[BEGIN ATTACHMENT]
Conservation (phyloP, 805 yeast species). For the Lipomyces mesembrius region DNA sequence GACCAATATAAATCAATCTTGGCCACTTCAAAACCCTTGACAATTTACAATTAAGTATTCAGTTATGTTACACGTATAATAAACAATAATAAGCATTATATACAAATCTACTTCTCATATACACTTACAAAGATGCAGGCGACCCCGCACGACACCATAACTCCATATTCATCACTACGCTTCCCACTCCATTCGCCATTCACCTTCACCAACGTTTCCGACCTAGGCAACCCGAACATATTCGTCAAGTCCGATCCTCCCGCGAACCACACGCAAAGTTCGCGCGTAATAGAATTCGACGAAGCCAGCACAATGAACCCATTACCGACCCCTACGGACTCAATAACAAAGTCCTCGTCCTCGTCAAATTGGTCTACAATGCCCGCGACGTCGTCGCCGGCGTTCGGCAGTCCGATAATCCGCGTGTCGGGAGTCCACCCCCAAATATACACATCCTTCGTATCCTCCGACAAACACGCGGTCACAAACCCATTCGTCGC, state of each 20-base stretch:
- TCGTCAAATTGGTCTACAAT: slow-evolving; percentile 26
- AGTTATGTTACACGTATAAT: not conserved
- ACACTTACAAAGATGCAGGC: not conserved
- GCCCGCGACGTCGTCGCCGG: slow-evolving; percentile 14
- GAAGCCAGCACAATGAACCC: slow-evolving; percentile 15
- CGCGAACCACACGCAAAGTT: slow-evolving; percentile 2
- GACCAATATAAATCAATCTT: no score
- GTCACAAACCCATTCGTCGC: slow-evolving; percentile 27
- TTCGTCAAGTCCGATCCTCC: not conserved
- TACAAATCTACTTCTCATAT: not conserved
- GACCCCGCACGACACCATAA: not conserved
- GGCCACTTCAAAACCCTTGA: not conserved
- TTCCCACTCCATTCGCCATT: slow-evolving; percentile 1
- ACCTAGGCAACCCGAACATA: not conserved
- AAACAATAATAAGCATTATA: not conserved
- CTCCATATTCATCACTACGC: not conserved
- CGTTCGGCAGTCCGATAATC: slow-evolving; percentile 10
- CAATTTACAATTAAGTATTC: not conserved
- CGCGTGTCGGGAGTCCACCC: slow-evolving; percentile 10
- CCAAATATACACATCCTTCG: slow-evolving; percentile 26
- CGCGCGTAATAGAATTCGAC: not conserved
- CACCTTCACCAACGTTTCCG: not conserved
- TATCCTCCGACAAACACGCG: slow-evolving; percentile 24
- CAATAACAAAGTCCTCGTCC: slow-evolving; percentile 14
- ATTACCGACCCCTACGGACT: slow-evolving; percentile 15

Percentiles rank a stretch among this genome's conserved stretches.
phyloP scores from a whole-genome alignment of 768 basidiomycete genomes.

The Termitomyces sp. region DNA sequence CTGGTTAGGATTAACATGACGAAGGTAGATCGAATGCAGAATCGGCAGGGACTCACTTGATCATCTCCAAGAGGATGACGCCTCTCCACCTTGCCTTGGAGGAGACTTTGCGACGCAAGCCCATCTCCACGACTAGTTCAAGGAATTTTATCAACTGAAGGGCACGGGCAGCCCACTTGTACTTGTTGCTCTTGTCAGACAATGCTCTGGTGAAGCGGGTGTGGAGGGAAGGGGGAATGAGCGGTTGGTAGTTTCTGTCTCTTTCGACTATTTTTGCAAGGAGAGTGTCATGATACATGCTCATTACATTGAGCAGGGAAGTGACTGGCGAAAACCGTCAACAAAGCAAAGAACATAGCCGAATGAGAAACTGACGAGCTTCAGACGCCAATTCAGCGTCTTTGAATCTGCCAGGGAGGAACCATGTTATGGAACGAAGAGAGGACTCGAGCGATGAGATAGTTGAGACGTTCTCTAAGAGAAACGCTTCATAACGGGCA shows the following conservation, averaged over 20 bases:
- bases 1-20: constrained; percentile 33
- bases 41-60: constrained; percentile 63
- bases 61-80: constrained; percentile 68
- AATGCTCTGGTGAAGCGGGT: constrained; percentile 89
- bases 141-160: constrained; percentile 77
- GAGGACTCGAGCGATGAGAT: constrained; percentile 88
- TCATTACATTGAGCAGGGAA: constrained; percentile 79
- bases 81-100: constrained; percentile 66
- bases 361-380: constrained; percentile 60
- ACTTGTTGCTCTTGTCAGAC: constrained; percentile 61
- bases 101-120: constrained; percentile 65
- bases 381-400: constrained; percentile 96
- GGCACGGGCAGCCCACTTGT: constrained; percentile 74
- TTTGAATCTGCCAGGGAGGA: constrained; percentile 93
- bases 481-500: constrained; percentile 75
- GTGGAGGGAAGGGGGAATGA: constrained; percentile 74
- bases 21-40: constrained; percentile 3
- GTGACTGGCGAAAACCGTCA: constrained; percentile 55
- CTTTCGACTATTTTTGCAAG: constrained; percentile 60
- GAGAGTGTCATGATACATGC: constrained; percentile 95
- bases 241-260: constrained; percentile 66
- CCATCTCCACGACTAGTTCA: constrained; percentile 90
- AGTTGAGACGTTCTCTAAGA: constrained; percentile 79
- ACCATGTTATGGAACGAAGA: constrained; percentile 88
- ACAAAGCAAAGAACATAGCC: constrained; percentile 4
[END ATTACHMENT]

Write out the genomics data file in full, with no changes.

Conservation (phyloP, 805 yeast species). For the Lipomyces mesembrius region DNA sequence GACCAATATAAATCAATCTTGGCCACTTCAAAACCCTTGACAATTTACAATTAAGTATTCAGTTATGTTACACGTATAATAAACAATAATAAGCATTATATACAAATCTACTTCTCATATACACTTACAAAGATGCAGGCGACCCCGCACGACACCATAACTCCATATTCATCACTACGCTTCCCACTCCATTCGCCATTCACCTTCACCAACGTTTCCGACCTAGGCAACCCGAACATATTCGTCAAGTCCGATCCTCCCGCGAACCACACGCAAAGTTCGCGCGTAATAGAATTCGACGAAGCCAGCACAATGAACCCATTACCGACCCCTACGGACTCAATAACAAAGTCCTCGTCCTCGTCAAATTGGTCTACAATGCCCGCGACGTCGTCGCCGGCGTTCGGCAGTCCGATAATCCGCGTGTCGGGAGTCCACCCCCAAATATACACATCCTTCGTATCCTCCGACAAACACGCGGTCACAAACCCATTCGTCGC, state of each 20-base stretch:
- TCGTCAAATTGGTCTACAAT: slow-evolving; percentile 26
- AGTTATGTTACACGTATAAT: not conserved
- ACACTTACAAAGATGCAGGC: not conserved
- GCCCGCGACGTCGTCGCCGG: slow-evolving; percentile 14
- GAAGCCAGCACAATGAACCC: slow-evolving; percentile 15
- CGCGAACCACACGCAAAGTT: slow-evolving; percentile 2
- GACCAATATAAATCAATCTT: no score
- GTCACAAACCCATTCGTCGC: slow-evolving; percentile 27
- TTCGTCAAGTCCGATCCTCC: not conserved
- TACAAATCTACTTCTCATAT: not conserved
- GACCCCGCACGACACCATAA: not conserved
- GGCCACTTCAAAACCCTTGA: not conserved
- TTCCCACTCCATTCGCCATT: slow-evolving; percentile 1
- ACCTAGGCAACCCGAACATA: not conserved
- AAACAATAATAAGCATTATA: not conserved
- CTCCATATTCATCACTACGC: not conserved
- CGTTCGGCAGTCCGATAATC: slow-evolving; percentile 10
- CAATTTACAATTAAGTATTC: not conserved
- CGCGTGTCGGGAGTCCACCC: slow-evolving; percentile 10
- CCAAATATACACATCCTTCG: slow-evolving; percentile 26
- CGCGCGTAATAGAATTCGAC: not conserved
- CACCTTCACCAACGTTTCCG: not conserved
- TATCCTCCGACAAACACGCG: slow-evolving; percentile 24
- CAATAACAAAGTCCTCGTCC: slow-evolving; percentile 14
- ATTACCGACCCCTACGGACT: slow-evolving; percentile 15

Percentiles rank a stretch among this genome's conserved stretches.
phyloP scores from a whole-genome alignment of 768 basidiomycete genomes.

The Termitomyces sp. region DNA sequence CTGGTTAGGATTAACATGACGAAGGTAGATCGAATGCAGAATCGGCAGGGACTCACTTGATCATCTCCAAGAGGATGACGCCTCTCCACCTTGCCTTGGAGGAGACTTTGCGACGCAAGCCCATCTCCACGACTAGTTCAAGGAATTTTATCAACTGAAGGGCACGGGCAGCCCACTTGTACTTGTTGCTCTTGTCAGACAATGCTCTGGTGAAGCGGGTGTGGAGGGAAGGGGGAATGAGCGGTTGGTAGTTTCTGTCTCTTTCGACTATTTTTGCAAGGAGAGTGTCATGATACATGCTCATTACATTGAGCAGGGAAGTGACTGGCGAAAACCGTCAACAAAGCAAAGAACATAGCCGAATGAGAAACTGACGAGCTTCAGACGCCAATTCAGCGTCTTTGAATCTGCCAGGGAGGAACCATGTTATGGAACGAAGAGAGGACTCGAGCGATGAGATAGTTGAGACGTTCTCTAAGAGAAACGCTTCATAACGGGCA shows the following conservation, averaged over 20 bases:
- bases 1-20: constrained; percentile 33
- bases 41-60: constrained; percentile 63
- bases 61-80: constrained; percentile 68
- AATGCTCTGGTGAAGCGGGT: constrained; percentile 89
- bases 141-160: constrained; percentile 77
- GAGGACTCGAGCGATGAGAT: constrained; percentile 88
- TCATTACATTGAGCAGGGAA: constrained; percentile 79
- bases 81-100: constrained; percentile 66
- bases 361-380: constrained; percentile 60
- ACTTGTTGCTCTTGTCAGAC: constrained; percentile 61
- bases 101-120: constrained; percentile 65
- bases 381-400: constrained; percentile 96
- GGCACGGGCAGCCCACTTGT: constrained; percentile 74
- TTTGAATCTGCCAGGGAGGA: constrained; percentile 93
- bases 481-500: constrained; percentile 75
- GTGGAGGGAAGGGGGAATGA: constrained; percentile 74
- bases 21-40: constrained; percentile 3
- GTGACTGGCGAAAACCGTCA: constrained; percentile 55
- CTTTCGACTATTTTTGCAAG: constrained; percentile 60
- GAGAGTGTCATGATACATGC: constrained; percentile 95
- bases 241-260: constrained; percentile 66
- CCATCTCCACGACTAGTTCA: constrained; percentile 90
- AGTTGAGACGTTCTCTAAGA: constrained; percentile 79
- ACCATGTTATGGAACGAAGA: constrained; percentile 88
- ACAAAGCAAAGAACATAGCC: constrained; percentile 4